Understanding GauGAN Part 1: Unraveling Nvidia's Landscape Painting GANs

In this article we explain what GauGANs are, and how their architecture and objective functions work. This is part of a series on Nvidia GauGANs.

4 years ago   •   12 min read

By Ayoosh Kathuria

One of the most interesting papers presented at CVPR in 2019 was Nvidia's Semantic Image Synthesis with Spatially-Adaptive Normalization. This features their new algorithm, GauGAN, which can effectively turn doodles into reality. The technology has been in the works for some time, starting from Nvidia's debut of Pix2PixHD in 2017 and Vid2Vid in 2018. Finally, 2019 gave us the impressive addition of GauGAN. It'll be interesting to see what Nvidia has in store for 2020.

GauGAN can turn doodles into lifelike images. This image, courtesy of Nvidia, demonstrates how GauGAN can produce realistic versions of different elements such as "road," "tree," etc.

In this article we'll see how the GauGAN algorithm works on a granular level. We'll also gain insight into why Nvidia is investing so heavily in the use of these algorithms.

I'd also like to point out that in this post I'll focus primarily on GauGAN, and avoid going too deep into Pix2PixHD in this post. Both of these algorithms generate images and have a lot in common, with GauGAN being a more recent development. I'll therefore focus on GauGAN and only mention Pix2PixHD when there is a feature which is strikingly different from GauGAN, mainly to avoid repetitiveness.

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This is the first part in a four part series. We'll also cover:

You can also check out GauGAN on the ML Showcase, and run the model on a free GPU.

Let's get started!

Conditional GANs

GANs are typically used to generate data. You typically provide a noisy input which the network will use to produce a related output. This type of GAN is useful in the sense that it doesn't need anything to generate data other than random noise, which can be generated using any numeric software.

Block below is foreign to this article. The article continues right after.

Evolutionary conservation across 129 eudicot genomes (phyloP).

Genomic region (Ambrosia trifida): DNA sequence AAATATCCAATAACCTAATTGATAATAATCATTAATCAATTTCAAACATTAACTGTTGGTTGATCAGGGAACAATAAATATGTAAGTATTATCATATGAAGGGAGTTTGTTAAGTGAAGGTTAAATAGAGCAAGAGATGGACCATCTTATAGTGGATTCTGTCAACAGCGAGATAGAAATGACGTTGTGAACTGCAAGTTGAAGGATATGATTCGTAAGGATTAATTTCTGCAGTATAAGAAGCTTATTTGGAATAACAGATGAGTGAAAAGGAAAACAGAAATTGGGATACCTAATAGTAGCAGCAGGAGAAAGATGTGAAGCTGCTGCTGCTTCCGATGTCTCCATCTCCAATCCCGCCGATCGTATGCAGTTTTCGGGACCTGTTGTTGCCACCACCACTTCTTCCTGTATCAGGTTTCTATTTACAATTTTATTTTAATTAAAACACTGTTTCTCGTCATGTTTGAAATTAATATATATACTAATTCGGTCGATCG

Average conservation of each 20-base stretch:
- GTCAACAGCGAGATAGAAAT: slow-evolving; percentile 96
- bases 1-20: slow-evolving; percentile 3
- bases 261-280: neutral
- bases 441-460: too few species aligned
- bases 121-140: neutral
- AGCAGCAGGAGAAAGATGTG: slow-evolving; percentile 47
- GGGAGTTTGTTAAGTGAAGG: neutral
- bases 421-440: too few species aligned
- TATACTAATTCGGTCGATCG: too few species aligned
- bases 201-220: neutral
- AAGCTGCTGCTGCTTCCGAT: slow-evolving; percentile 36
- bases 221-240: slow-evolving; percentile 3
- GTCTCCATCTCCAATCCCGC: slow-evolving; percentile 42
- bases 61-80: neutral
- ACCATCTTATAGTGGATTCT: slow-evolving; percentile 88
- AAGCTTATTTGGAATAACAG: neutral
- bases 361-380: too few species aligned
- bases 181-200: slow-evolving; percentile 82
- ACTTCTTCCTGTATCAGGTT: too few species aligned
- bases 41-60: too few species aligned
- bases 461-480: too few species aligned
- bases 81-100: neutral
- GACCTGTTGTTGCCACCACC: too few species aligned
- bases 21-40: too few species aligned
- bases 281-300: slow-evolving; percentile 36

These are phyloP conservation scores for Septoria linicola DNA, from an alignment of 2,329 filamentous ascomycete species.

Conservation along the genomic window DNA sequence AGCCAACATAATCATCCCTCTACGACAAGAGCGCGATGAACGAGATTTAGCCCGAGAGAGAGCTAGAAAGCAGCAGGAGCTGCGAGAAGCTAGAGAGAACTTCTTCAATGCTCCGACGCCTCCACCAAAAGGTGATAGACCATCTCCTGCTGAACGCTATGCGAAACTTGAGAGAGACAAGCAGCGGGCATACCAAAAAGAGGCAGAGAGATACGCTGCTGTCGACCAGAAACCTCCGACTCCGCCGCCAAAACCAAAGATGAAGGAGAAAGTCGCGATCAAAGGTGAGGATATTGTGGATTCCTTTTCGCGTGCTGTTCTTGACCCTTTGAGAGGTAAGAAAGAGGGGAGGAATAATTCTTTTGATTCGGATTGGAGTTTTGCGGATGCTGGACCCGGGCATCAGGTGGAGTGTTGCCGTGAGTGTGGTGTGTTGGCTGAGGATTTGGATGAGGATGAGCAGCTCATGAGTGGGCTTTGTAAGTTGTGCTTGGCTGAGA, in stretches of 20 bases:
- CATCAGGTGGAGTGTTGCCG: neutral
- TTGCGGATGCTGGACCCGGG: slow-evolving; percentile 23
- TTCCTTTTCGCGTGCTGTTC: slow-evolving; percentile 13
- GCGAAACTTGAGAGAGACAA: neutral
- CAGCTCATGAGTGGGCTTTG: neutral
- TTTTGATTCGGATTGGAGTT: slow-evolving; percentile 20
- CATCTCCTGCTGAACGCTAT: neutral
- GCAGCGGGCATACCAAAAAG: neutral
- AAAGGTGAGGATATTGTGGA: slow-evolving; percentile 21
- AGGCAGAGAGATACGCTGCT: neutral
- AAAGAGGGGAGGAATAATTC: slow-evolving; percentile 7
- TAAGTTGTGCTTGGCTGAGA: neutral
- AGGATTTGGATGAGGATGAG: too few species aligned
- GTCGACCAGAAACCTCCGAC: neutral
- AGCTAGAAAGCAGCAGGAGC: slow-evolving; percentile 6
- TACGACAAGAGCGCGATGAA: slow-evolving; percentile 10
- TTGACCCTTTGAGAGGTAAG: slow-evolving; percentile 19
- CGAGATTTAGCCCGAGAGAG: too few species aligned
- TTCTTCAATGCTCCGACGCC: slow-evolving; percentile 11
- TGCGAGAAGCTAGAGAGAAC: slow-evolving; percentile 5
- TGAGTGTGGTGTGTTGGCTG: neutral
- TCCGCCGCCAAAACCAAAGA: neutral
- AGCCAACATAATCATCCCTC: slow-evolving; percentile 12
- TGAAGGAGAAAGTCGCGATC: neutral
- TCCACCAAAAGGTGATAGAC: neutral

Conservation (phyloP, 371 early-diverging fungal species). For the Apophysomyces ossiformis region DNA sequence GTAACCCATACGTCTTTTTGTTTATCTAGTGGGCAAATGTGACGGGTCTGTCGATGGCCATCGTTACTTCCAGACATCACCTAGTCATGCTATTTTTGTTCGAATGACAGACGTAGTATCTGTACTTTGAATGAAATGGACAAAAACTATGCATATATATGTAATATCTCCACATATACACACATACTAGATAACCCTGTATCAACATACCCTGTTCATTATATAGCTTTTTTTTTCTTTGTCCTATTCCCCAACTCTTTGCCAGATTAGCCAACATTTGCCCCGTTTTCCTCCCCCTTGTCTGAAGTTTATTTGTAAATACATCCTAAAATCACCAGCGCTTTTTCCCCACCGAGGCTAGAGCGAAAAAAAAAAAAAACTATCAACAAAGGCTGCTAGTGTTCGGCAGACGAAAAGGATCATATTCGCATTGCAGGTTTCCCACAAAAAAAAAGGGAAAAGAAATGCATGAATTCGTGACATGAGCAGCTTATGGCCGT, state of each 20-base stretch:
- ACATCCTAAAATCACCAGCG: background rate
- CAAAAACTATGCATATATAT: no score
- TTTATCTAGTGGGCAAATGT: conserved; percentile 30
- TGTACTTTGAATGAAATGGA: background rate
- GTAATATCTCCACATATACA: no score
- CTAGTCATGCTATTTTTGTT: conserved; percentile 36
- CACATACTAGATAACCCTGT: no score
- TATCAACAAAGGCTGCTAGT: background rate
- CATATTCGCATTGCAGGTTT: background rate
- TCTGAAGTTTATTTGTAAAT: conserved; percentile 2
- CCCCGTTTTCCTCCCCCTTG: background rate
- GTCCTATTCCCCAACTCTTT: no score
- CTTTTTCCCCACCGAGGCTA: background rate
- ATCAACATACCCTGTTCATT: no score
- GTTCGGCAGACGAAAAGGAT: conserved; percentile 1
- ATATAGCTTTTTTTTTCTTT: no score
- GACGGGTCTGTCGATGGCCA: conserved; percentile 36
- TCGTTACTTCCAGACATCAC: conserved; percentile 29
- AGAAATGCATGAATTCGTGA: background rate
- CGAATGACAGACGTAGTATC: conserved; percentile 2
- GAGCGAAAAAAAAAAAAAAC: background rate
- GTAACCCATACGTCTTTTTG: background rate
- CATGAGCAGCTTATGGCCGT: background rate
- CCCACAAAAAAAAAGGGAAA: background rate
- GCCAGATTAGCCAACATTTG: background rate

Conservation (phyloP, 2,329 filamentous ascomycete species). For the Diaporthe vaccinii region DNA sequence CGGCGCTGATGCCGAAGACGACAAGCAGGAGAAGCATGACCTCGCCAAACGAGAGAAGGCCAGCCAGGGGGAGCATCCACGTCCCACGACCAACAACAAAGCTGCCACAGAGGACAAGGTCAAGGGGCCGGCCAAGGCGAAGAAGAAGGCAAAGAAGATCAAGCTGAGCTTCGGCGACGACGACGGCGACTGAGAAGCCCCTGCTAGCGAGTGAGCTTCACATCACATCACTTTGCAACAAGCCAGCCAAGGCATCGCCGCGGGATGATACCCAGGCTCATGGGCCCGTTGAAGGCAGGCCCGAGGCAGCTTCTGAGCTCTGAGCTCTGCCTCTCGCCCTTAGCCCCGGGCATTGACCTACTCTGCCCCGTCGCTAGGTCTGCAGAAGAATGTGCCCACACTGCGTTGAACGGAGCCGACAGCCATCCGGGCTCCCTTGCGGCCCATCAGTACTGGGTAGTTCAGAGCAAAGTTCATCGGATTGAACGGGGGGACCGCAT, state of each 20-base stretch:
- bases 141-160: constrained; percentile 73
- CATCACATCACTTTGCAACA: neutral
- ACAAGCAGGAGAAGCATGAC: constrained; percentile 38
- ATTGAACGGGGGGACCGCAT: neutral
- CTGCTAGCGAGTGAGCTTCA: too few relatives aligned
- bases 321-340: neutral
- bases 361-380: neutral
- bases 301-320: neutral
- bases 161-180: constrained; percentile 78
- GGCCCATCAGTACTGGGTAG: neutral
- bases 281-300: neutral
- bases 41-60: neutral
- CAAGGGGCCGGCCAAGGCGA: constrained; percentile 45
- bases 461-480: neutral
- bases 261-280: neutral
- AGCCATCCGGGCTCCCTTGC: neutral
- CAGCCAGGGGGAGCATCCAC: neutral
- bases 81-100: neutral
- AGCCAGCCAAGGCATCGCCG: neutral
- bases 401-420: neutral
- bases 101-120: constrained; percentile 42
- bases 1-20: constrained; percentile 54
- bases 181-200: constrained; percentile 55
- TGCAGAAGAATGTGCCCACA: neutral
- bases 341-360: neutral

On the other hand, Conditional GANs generally take a specific input which determines the data to be generated (in other words, the generated data is conditioned upon the input we provide). For example, in GauGAN, the input is a semantic segmentation map and the GAN generates a real image conditioned upon the input image, like in the following example.

GauGAN takes a Semantic Segmentation Map (left) as input and produces a photo-realistic image as the output (right). Image Credits: Nvidia

Similarly, other conditional generative networks might create:

  1. A video frame conditioned on the previous frame.
  2. A terrain map image conditioned on the plain map image.
  3. An image conditioned on a text description.

And much more.

Architecture of GauGAN

Like any other generative adversarial network, GauGAN contains a discriminator and a generator. With GauGAN specifically, Nvidia has introduced a new normalization technique called Spatially Adaptive Normalization, or SPADE Normalization, via use of special SPADE blocks. Additionally, GauGAN features an encoder that is used for multi-modal synthesis (if this doesn't make sense, don't worry – we'll cover it later).

The input to the generator consists of:

  1. A one-hot encoded semantic segmentation map
  2. An edge map (optional)
  3. An encoded feature vector (optional)

The first is necessary, whereas the second and third inputs are optional. Whichever set of inputs are used, they are depth-concatenated before being sent to the generator.

The semantic segmentation map is basically one-hot encoded such that we have a one-hot encoded map of each class. These maps are then depth-concatenated.

Diagram illustrating how semantic maps are one-hot encoded before being sent to the generator in GauGAN

An edge map is only possible if one has instance IDs for objects in the image. In segmentation labels, we only care about the class of the object. If two cars are overlapping, then the car label would be a blob consisting of two overlapping cars. This might confuse the algorithm and cause it to perform worse when two objects are overlapping.

To overcome this, the utilization of a semantic label map was introduced in Pix2PixHD. This is a 0-1 binary map where every pixel is zero except those where each of the four neighbors do not belong to the same instance.